It was found that those for whom the index episode was a recurrence of depression were at raised risk for further episodes of postnatal depression but not for non-postpartum episodes.

Anxiety symptoms and disorders at eight weeks postpartum.

What lies behind postnatal depression: is it only a mood disorder?

The PND group presented a greater number of severe clinical symptoms than the nondepressed group (p < .002), and further research is necessary to reexamine the heterogeneity of PND and reassess its impact on infant development.

Obsessions and compulsions in women with postpartum depression.

Childbearing-aged women commonly experience obsession thoughts or compulsions in the context of major depressive episodes, and women with postpartum onset major depression experience disturbing aggressive obsessional thoughts more frequently than women with non-postpartum major depression.

Anxiety disorders during pregnancy and the postpartum period: A systematic review.

Future research is needed to estimate the prevalence of perinatal anxiety disorders more precisely, to identify potential implications of maternal anxiety disorders for maternal quality of life and child development, and to determine safe and effective treatment methods.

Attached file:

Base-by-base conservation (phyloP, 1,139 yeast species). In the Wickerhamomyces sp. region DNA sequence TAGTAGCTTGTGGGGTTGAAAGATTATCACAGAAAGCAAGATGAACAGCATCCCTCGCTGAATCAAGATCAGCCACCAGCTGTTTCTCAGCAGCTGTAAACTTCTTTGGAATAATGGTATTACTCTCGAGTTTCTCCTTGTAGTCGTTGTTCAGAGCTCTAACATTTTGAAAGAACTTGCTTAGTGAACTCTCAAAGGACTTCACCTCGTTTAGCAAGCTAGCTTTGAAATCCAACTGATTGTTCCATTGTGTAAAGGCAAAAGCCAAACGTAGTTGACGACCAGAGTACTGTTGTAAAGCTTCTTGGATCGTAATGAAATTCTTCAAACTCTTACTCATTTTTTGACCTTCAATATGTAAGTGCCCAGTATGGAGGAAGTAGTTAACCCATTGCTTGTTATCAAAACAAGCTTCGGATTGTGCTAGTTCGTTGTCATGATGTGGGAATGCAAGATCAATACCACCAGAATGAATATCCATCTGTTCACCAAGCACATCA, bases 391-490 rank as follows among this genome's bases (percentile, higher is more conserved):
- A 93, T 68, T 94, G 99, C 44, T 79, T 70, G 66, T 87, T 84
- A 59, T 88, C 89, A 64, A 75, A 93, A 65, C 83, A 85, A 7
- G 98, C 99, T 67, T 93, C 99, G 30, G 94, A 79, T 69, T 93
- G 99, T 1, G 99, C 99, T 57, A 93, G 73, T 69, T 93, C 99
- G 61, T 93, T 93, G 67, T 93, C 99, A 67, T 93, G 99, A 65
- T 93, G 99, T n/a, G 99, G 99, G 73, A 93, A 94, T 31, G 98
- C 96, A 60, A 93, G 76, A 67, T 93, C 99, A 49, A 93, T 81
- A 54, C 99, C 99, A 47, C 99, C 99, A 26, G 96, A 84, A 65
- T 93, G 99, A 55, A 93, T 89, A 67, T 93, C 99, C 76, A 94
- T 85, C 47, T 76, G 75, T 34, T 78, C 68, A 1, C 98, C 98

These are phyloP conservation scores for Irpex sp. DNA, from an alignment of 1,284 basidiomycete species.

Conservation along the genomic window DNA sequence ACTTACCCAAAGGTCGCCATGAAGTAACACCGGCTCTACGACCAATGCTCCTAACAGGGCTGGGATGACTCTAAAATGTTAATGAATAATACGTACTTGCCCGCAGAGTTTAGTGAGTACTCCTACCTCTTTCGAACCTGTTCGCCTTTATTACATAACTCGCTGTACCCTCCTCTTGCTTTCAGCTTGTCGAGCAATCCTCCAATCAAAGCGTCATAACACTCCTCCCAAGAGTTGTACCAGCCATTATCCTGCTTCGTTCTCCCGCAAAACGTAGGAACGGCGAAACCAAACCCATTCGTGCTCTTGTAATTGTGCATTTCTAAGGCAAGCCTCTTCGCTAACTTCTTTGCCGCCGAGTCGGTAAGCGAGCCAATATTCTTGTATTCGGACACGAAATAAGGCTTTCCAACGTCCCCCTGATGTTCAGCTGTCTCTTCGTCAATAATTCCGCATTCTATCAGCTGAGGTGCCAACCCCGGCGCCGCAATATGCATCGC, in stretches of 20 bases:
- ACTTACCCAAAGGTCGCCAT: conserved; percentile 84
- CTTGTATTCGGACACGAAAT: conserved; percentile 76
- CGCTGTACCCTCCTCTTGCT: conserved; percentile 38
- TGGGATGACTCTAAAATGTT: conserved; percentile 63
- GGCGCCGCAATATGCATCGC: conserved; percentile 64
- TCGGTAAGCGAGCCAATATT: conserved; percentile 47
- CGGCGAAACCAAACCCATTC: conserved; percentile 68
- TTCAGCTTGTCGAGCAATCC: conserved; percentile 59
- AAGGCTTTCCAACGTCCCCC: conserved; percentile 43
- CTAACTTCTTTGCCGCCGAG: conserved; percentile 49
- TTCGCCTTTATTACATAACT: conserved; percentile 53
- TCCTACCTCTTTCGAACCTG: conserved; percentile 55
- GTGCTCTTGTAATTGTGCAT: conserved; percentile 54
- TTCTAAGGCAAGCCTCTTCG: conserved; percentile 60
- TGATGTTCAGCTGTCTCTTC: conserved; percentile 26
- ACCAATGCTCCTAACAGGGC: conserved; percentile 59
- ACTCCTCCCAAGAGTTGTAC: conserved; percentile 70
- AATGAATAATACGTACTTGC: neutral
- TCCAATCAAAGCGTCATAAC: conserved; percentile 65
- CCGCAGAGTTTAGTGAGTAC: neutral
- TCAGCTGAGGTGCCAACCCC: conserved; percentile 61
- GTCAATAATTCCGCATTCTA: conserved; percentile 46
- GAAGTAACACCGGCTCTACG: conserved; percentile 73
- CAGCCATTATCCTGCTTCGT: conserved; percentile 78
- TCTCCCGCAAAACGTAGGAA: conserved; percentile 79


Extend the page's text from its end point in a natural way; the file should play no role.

Missed bipolarity and psychiatric comorbidity in women with postpartum depression.

The results suggest that postpartum depression is a heterogeneous entity and that misdiagnosis of bipolar disorder in the post partum period may be quite common, and the need for early detection of bipolarity through the use of reliable and valid assessment instruments is important.

Obsessive-compulsive symptoms during the postpartum period. A prospective cohort.

The postpartum period is a high-risk time for the development of OCD symptoms, and when such symptoms develop, they have a high likelihood of persisting for at least 6 months, and much higher rates among women in the post partum period are found.

A Controlled Study of the Onset, Duration and Prevalence of Postnatal Depression

No significant difference in the point prevalence of depression at six months was found between the postnatal and control women, nor in the six-month period prevalence, but a threefold higher rate of onset of depression was found within five weeks of childbirth.